Saturday, May 14, 2022

Romanesque and Gothic

As with many of you, yes, I did have to learn it and traipse around cathedrals and all that and my parents asked me questions - in one ear and out the other.

My field was sports, esp. sailing and rugby, cricket ... getting outside and playing was foremost in the young Higham's mind, and yet I found myself dux a couple of times or a bright kid who swatted and so there were expectations, were there not? My parents were paying good money for all this.

To any true classical music lover or jazz lover or architecture or art lover, I'm a pretender, but even pretenders can learn, truly learn, once they become interested. 

And what of this girl below who's right into this topic, such that she's made me now interested in certain questions about it?  You know, I've been in such cathedrals and other buildings, I've seen those arches and naves and all that but did it mean a lot?  Nope, because I was expected to be right into it.  And my reactions were always the same reason I'd not go further in the military ... not too good on blind obedience.

And yet now I look at the differences between Romanesque and Gothic, how Wren considered Gothic a pejorative the way it was applied and as I look with new eyes, I realise I prefer rounded arch Romanesque, solid, not relying on columns and buttresses, not over-reaching to the heavens like the Tower of Babel or CERN.  I dislike Rococo and yet like early Baroque music, misshapen pearl music, no true classicist and yet thereabouts.  Getting off topic here.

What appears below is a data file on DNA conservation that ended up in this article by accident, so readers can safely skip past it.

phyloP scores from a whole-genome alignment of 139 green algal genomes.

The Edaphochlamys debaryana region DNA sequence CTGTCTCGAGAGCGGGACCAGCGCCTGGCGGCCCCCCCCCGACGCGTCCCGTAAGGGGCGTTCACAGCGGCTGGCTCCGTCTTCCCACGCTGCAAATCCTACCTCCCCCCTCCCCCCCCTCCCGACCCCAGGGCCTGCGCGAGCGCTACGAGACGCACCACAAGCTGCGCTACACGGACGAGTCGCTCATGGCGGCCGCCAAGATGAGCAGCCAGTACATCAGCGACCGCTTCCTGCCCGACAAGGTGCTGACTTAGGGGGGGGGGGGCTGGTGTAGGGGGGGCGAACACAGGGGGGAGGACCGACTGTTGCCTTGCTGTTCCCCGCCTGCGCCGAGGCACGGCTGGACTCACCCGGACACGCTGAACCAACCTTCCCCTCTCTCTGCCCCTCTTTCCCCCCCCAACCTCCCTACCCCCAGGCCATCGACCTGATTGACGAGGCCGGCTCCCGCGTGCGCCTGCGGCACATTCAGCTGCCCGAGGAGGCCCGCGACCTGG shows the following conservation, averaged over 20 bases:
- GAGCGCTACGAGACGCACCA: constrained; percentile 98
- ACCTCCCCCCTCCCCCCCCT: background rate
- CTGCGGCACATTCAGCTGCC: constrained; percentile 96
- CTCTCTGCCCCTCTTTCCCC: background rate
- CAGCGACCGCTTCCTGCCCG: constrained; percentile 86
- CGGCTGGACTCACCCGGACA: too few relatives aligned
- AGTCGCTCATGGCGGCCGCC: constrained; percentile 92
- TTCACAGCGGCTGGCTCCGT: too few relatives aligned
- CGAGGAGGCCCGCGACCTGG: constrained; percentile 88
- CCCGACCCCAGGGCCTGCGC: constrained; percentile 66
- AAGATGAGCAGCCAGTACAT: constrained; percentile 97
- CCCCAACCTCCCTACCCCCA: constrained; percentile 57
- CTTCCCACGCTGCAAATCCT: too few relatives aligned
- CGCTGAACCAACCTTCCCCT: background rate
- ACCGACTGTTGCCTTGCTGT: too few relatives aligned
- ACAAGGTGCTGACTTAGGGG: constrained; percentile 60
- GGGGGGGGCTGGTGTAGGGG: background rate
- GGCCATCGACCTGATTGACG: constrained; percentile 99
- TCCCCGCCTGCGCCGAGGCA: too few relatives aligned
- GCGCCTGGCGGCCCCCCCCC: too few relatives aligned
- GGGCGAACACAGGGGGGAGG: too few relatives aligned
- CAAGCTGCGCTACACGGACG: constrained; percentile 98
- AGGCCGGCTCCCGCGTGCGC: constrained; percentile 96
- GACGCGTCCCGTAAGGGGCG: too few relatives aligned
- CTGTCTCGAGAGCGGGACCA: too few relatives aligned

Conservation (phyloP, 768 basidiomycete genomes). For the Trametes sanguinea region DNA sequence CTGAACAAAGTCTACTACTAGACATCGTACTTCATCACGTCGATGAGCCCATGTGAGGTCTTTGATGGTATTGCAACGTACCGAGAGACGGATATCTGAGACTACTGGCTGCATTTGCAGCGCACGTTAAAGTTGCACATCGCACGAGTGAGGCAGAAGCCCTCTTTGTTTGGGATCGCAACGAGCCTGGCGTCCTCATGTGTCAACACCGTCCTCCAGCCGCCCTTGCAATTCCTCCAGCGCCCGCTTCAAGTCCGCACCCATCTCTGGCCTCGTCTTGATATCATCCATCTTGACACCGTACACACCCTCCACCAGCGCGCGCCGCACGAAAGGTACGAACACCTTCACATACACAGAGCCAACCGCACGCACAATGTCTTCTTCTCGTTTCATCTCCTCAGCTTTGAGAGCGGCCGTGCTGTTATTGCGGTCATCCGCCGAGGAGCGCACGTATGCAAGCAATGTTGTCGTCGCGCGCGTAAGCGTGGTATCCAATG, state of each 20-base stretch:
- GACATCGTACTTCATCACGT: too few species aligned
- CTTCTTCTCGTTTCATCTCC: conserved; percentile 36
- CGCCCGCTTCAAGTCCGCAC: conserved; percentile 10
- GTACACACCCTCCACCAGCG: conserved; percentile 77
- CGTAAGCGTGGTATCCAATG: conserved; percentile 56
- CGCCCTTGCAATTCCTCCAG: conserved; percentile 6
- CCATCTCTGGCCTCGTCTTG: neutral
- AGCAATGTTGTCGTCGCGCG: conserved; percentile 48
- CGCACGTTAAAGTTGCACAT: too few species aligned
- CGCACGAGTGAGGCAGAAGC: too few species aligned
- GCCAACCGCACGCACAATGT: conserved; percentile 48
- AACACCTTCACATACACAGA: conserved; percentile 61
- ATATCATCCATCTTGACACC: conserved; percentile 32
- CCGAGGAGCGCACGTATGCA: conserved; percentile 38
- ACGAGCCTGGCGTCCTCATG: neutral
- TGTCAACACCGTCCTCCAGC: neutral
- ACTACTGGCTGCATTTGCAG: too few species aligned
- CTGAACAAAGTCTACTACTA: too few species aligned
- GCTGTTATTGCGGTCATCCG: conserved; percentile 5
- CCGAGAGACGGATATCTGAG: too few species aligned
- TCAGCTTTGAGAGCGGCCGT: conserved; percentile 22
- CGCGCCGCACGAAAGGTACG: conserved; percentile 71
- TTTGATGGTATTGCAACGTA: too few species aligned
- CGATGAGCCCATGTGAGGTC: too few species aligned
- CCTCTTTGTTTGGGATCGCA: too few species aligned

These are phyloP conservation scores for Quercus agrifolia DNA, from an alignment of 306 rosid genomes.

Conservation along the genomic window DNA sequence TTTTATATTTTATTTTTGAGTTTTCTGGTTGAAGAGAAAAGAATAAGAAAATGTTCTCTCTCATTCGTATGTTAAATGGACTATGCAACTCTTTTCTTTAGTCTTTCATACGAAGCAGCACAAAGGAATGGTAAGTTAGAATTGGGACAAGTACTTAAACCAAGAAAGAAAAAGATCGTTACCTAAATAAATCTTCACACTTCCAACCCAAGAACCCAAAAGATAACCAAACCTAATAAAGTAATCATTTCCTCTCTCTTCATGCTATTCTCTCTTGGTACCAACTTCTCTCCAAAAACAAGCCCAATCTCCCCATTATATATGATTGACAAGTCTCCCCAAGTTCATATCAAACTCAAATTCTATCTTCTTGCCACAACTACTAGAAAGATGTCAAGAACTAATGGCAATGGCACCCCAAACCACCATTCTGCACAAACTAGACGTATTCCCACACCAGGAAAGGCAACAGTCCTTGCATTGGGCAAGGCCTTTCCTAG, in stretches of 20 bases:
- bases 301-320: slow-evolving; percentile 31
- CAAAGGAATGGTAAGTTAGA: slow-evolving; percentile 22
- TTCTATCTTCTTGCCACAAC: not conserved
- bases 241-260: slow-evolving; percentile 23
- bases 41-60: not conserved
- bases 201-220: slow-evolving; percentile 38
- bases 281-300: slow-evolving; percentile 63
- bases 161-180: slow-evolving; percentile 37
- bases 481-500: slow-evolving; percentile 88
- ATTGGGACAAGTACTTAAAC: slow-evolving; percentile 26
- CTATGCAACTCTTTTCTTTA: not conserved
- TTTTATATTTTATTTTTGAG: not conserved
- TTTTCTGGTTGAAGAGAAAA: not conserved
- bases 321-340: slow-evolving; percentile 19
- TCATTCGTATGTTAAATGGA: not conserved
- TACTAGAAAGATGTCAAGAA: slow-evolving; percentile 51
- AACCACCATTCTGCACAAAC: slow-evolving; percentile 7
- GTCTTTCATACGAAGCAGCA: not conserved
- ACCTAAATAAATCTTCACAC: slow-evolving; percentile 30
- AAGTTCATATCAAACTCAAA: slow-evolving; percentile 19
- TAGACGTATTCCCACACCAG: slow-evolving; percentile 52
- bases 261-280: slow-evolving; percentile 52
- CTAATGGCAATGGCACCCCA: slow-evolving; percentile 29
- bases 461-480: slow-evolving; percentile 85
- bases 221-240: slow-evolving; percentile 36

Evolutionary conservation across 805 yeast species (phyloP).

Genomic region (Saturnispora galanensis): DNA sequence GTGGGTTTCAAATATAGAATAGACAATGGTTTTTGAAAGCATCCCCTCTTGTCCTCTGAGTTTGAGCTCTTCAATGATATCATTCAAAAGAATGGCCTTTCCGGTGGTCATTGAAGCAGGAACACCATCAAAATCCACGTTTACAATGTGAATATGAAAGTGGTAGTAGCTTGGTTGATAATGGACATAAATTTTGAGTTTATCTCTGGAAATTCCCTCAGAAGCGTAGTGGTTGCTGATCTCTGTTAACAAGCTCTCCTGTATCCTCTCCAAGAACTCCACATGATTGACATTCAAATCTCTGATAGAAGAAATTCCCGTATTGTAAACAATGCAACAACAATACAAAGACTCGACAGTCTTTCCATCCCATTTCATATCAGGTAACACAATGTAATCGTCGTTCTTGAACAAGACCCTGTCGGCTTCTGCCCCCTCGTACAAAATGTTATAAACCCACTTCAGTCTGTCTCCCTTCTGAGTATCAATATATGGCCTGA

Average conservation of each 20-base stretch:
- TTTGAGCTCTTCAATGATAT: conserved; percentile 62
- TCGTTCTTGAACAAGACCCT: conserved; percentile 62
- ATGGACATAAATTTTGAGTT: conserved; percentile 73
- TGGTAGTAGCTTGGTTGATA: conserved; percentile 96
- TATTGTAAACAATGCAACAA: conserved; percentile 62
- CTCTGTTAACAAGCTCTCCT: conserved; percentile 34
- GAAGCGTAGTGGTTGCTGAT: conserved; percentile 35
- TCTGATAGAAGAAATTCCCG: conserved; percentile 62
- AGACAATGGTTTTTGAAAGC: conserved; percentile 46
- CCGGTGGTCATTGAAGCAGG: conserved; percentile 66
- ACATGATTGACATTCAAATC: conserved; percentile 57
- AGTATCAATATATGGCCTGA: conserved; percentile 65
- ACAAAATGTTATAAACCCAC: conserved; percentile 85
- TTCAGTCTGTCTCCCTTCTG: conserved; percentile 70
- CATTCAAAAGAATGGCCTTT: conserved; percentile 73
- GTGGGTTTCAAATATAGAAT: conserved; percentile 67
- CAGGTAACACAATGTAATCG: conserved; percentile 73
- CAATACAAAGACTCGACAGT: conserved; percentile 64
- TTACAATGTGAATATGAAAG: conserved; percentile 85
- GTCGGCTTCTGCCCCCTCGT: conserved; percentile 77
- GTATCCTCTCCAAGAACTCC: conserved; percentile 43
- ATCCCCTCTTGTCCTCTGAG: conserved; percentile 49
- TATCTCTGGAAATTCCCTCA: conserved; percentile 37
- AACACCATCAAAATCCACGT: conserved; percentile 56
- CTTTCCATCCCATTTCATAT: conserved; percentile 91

Mostly I like her innocent interest in the topic, surely the first sign of a good teacher, being able to explain why the trad is what it is ... but more worryingly, concerned that it's now all being torn down, like a death cult cuckoo laying its own eggs in someone else's nest building.  Invasion of the Body Snatchers.


In a similar way, I'm learning about the South in America and US politics, the carpetbaggers, especially now, plus bible history, through the shared experience and interest of an avid learner ... which is always the first step to becoming a teacher of any value.

Chaps and chapesses, no need to tell you ... the day we stop learning is the day we may as well pack up and shuffle off.  Our work will have been done.

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